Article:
Default fears fuel angst in shutdown Washington

The "unthinkable" threat of a US default weighed on Washington Monday, as a standoff over raising the government debt ceiling drowned out angst over a week-long government shutdown.

  • Published: 8/10/2013 at 12:49 AM
  • Newspaper section: news

US House Speaker John Boehner walks through Statuary Hall on October 5, 2013 at the US Capitol in Washington

The White House hit back after Republican House Speaker John Boehner warned he would not allow Congress to raise the government's borrowing limit before an October 17 deadline unless President Barack Obama offers concessions.

Washington's building financial crisis was noted by China, with Beijing warning that the United States must act quickly to establish the credibility of the dollar, the world's major reserve currency.

Concern also spread to previously calm investors.

The Dow Jones Industrial Average fell 136.34 (0.90 percent) to 14,936.24, on worries about the debt ceiling showdown and the US government shutdown, now entering a seventh day.

The White House reacted sharply to Boehner's remarks, warning Congress could trigger a disastrous default and shred Washington's prized credit rating, as doomsday scenarios grew in credibility.

"We can't threaten an economic catastrophe," Obama said, decrying Republicans for using the debt ceiling as leverage.

"What we're not willing to do is to create a permanent pattern in which unless you get your way, the government is shut down or America defaults," Obama said during a visit to the Federal Emergency Management Agency.

"That's not how we do business in this country. And we're not going to start now."

The US government will be barred from borrowing after October 17 unless the current $16.7 trillion debt ceiling is lifted.

In the resultant chaos, Washington would begin defaulting on its debts, global stock markets could plummet and the fragile world economy could take a hit it can ill afford.

Gene Sperling, Director of the National Economic Council, said Boehner's comments were disappointing and warned Obama could not allow the House of Representatives to hold him hostage over the debt limit because it would set a dire precedent for future presidents.

"The president has made clear the era of threatening default has to be over," Sperling said, at a breakfast hosted by the Politico news organization, branding the idea of a default as "unthinkable."

Obama is refusing to negotiate with Boehner on raising the debt ceiling, saying Congress has a duty to pay bills already run up by lawmakers.

But Boehner told ABC News on Sunday that the Republican-controlled House would not raise US borrowing authority without concessions from the White House.

"The president is risking default by not having a conversation with us," Boehner said.

Uncertainty remains over Boehner's true intentions. He had been quoted by anonymous lawmakers in reports last week as saying that he would not allow the United States to go into default.

But Boehner is in a perilous spot between the wider interests of economic stability and the demands of Tea Party conservatives in his Republican coalition to whom he may well owe his job as speaker.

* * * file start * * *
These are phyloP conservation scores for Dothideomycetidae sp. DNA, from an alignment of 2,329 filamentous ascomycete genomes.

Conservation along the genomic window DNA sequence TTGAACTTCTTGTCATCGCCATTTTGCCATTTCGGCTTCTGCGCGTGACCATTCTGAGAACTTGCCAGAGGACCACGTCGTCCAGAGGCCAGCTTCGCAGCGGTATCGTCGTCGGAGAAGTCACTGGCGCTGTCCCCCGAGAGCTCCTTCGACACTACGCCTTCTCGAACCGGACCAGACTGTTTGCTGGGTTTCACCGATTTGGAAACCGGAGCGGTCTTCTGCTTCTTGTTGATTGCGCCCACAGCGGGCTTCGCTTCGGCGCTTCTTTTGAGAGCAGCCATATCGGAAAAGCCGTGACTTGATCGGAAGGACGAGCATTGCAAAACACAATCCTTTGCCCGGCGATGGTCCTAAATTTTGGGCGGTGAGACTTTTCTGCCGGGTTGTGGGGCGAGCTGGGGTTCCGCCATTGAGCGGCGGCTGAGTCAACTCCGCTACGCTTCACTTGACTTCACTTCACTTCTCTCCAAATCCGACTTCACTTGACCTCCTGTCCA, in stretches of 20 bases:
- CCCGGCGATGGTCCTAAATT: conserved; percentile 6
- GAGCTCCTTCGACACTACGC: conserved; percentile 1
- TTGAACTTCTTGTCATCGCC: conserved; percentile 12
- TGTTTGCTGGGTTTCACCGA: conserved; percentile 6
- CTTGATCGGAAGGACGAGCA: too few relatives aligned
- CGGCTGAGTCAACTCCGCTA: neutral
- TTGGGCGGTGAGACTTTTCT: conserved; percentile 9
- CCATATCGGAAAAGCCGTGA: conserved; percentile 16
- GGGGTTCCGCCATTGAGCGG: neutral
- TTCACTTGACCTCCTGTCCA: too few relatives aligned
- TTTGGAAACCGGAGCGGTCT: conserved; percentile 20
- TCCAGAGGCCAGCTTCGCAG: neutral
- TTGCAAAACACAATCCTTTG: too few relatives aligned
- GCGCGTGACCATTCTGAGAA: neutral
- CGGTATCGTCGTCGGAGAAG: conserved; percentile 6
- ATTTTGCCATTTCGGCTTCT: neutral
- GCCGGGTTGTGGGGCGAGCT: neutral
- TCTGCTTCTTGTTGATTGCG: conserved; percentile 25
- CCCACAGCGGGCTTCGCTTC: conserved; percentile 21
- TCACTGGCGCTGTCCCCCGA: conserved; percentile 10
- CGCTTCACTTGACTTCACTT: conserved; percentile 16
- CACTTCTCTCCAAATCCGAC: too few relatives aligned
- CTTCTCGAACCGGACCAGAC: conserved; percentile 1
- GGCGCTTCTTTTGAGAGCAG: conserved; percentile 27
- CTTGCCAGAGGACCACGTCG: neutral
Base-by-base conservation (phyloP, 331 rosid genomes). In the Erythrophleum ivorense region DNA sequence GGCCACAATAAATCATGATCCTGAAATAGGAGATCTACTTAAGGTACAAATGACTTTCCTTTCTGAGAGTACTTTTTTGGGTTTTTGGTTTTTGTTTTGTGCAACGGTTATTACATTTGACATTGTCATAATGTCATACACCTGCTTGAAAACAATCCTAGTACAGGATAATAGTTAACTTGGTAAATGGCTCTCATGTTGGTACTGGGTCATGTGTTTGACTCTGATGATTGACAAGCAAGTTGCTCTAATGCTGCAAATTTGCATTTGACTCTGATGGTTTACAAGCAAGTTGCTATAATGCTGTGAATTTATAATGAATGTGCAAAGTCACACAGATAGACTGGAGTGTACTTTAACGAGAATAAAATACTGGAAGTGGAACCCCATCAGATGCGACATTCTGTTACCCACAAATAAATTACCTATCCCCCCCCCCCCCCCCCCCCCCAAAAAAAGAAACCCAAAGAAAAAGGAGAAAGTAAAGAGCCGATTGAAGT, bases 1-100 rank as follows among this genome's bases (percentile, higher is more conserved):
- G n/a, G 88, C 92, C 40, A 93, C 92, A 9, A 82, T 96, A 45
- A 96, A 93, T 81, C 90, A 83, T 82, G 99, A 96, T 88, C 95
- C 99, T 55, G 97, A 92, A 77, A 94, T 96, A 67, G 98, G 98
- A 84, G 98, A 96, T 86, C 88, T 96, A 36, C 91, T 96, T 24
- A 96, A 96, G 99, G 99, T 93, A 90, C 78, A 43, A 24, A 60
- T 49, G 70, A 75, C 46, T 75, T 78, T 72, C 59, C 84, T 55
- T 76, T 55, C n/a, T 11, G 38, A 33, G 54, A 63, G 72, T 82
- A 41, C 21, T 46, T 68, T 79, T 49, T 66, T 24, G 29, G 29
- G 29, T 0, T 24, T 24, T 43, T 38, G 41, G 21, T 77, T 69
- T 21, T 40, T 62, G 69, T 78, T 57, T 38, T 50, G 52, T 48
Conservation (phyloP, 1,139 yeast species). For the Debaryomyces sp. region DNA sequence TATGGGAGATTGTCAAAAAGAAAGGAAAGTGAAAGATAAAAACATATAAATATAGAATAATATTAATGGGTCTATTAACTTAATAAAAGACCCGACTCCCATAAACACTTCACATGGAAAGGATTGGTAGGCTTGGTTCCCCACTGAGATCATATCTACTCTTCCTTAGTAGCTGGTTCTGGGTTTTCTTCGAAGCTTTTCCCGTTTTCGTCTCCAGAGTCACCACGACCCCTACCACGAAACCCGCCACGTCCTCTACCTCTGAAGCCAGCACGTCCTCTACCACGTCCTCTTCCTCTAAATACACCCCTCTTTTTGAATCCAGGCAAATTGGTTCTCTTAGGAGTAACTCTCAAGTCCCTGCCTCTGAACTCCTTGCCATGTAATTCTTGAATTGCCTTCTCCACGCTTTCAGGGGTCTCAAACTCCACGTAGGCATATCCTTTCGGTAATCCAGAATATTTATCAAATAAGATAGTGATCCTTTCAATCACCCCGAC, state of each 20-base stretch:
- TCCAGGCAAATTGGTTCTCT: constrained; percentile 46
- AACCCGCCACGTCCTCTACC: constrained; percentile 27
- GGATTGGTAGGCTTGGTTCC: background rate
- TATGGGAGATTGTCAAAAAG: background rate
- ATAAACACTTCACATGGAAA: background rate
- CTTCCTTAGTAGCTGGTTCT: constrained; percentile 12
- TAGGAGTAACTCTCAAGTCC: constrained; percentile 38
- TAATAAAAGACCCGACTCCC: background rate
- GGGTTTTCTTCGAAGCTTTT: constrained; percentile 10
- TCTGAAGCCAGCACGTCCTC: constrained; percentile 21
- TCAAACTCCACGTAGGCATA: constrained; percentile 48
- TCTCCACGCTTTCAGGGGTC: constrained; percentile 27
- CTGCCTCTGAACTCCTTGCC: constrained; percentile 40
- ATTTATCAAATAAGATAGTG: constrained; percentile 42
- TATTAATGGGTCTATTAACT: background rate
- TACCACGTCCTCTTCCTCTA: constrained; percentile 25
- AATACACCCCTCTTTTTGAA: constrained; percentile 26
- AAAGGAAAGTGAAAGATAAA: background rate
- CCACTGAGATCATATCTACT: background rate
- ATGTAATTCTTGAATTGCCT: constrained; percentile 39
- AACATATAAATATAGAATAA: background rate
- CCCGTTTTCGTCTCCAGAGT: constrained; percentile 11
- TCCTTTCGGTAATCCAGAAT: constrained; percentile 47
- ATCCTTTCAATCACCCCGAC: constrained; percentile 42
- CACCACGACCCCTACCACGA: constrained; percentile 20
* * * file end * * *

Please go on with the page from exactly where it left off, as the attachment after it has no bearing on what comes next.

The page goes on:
Obama said he was prepared to negotiate with Republicans on health care, taxes and budget issues -- but only after the government is reopened and the debt ceiling raised.

Jason Furman, chairman of the president's Council of Economic Advisors, said the consequences of default were "too terrible a thing to even talk about."

"We've never actually tested it, we don't know what happens," he also told Politico.

There was a glimmer of an opening for a temporary end to the crisis on Monday, when the White House did not rule out a short-term extension of US borrowing capacity to permit tempers to cool.

Such a move might be a last minute solution for Boehner though, and no current such legislation is on the table.

China voiced the alarm many foreign governments are feeling at the prospect, which would once have been seen as unbelieveable that the mighty US economy could go into default.

"As the world's largest economy and the issuer of the major reserve currency in the world, it is important for the US to maintain the creditworthiness of its Treasury bonds," vice finance minister Zhu Guangyao told reporters.

"It is important for the US economy as well as the global economy," Zhu said.

"The clock is ticking."

Concerns over possible default, the second of two political crises that could pummel the US economy, overshadowed concern over the government shutdown, which went into a seventh day on Monday.

The government closed down after Congress failed to pass a new budget for the new fiscal year, turfing federal workers out of their jobs, closing national parks and strangling government services.

No serious negotiations appear to be under way, and there are increasing indications that the standoff will only be resolved in some kind of wider bargain that also includes raising the debt limit.

Republicans have demanded that Obama accept their attempt to defund or delay his trademark health care law in return for reopening the government and raising the debt ceiling.

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Writer: AFP
Position: News agency

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